“1 in 4 nurses has been assaulted at work — making nurses more likely to be exposed to violence than either prison guards or police officers. Yet few health care employers have developed suitable plans to prevent workplace violence, putting nurses and others at risk daily, just for doing their job”.
American Nurses Association (ANA) #EndNurseAbuse legislation letter to lawmakers.
While many people think of the healthcare industry as being, clean, sterile and safe from violence, the reality is that workers in this sector are exposed to many hazards that affect their health and well-being. One of such hazards is workplace violence (The National Institute for Occupational Safety and Health [NIOSH], 2009).
NIOSH (1996) defines workplace violence is defined as “violent acts, including physical assaults and threats of assault, directed toward persons at work or on duty”. Workplace violence ranges from threats and verbal abuse to physical assaults and even homicide.
Although workplace violence can occur across all professions and industries, it has reached epidemic levels in the healthcare industry. In the last decade, the rate of violent incidents reported against healthcare workers has increased by 110% (Campbell, 2016). In 2018, health care and social service workers suffered 73% of nearly 21,000 intentional injuries caused by another person (Bureau of Labor Statistics [BLS], 2019). It is worth noting that violent incidents in healthcare are grossly underreported.
Nurses are one group that is particularly affected by violence in healthcare settings. A study revealed that one in four nurses experienced verbal or physical abuse from patients or visitors in 2014 (Speroni et al., 2014). ANA found even more shocking statistics: one in four nurses has been physically assaulted at work.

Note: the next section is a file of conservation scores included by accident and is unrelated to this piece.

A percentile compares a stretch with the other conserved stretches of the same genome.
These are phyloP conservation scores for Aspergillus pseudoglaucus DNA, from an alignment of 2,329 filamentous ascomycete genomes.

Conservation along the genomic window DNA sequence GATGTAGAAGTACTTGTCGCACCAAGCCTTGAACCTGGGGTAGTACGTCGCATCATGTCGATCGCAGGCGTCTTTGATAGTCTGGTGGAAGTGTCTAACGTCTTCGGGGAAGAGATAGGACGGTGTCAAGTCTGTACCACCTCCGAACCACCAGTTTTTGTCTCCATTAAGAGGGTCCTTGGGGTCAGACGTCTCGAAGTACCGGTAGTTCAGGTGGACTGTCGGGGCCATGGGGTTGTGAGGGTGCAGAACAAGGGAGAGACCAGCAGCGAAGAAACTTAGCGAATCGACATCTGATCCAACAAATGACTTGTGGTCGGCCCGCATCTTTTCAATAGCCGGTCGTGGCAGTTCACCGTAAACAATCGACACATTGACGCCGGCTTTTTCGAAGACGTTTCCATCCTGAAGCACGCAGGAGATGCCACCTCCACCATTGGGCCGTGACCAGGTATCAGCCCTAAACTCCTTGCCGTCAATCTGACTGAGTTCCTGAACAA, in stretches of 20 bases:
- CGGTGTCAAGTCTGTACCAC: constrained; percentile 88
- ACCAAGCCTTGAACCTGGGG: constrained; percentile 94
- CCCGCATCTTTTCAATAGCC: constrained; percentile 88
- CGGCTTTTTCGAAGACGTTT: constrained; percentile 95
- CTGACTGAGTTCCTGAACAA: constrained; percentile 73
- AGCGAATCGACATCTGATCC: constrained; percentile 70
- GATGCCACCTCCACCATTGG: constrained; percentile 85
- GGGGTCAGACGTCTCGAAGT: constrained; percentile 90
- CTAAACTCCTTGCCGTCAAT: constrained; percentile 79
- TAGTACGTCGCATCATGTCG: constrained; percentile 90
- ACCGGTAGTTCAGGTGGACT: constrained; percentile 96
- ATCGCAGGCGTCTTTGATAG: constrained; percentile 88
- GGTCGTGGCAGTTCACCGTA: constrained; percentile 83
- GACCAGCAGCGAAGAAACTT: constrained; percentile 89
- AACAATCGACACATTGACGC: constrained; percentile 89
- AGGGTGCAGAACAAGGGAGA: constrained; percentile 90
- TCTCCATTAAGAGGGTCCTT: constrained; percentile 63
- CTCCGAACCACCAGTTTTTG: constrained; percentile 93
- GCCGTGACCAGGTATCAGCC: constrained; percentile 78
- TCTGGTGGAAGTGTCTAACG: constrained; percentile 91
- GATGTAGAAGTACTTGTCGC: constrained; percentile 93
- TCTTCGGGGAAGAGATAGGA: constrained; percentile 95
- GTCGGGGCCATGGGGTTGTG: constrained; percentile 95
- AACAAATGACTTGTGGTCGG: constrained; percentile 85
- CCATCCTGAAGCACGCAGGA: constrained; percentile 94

“I’ve been bitten, kicked, punched, pushed, pinched, shoved, scratched, and spat upon. I have been bullied and called very ugly names. I’ve had my life, the life of my unborn child, and of my other family members threatened, requiring security escort to my car.”
Lisa Tenney, RN, of the Maryland Emergency Nurses Association (The Joint Commission, 2018)
Why are nurses at such high risk of violence?
Surprisingly, it is mostly patients who attack nurses (Speroni, 2014). Why does this happen? Nurses are the on the front lines of healthcare and interact with most patients that come through the door regardless of their physical, emotional or mental condition. When patients present a confused mental state caused by alcohol, drugs, mental illness and other medical conditions, the risk of perpetrating violence dangerously increases. For example, think of someone under the influence of drugs who doesn’t know where he is and when the nurse tries to start an IV line, he attacks her thinking that someone is trying to harm him. Many believe that the opioid epidemic is partly to blame for the spike in violence against nurses and healthcare workers, which could very well be a contributing factor.
Other reasons that contribute to violence against nurses include a culture of “violence comes with the job”, lengthy and cumbersome procedures to report violent incidents, inadequate emergency communication systems and safety protocols, and lack of training on violence prevention.
Enough is enough
Despite the fact that nurses must face the terrifying possibility of becoming victims of workplace violence on a daily basis, currently there are no federal regulations that protects them from the shocking epidemic of violence.
In the past five or so years, nurses across the country have made remarkable efforts to fight against violence in the workplace and demand “zero-tolerance” to violence policies and federal legislation that protects them. ANA has been a notable advocate for this cause. In 2017, ANA launched the End Nurse Abuse initiative to increase awareness of the serious problem of physical and verbal abuse against nurses and convened a professional panel to develop policy and identify strategies to address barriers to nurses and other health care workers reporting violence and abuse.
The HR 1309 Bill
In 2018, a group of House Democrats led by Rep. Joe Courtney, introduced the federal bill- HR 1309, the Workplace Violence Prevention for Health Care and Social Service Workers. In July of 2019 the bill was voted out of the House Committee on Education and Labor and now waits for House leadership to take it to a full House floor vote. If it passes, this bill will represent a great victory for nurses as employers would be held accountable through the federal Occupational Safety Health Administration for having a comprehensive prevention plan in place to stop workplace violence.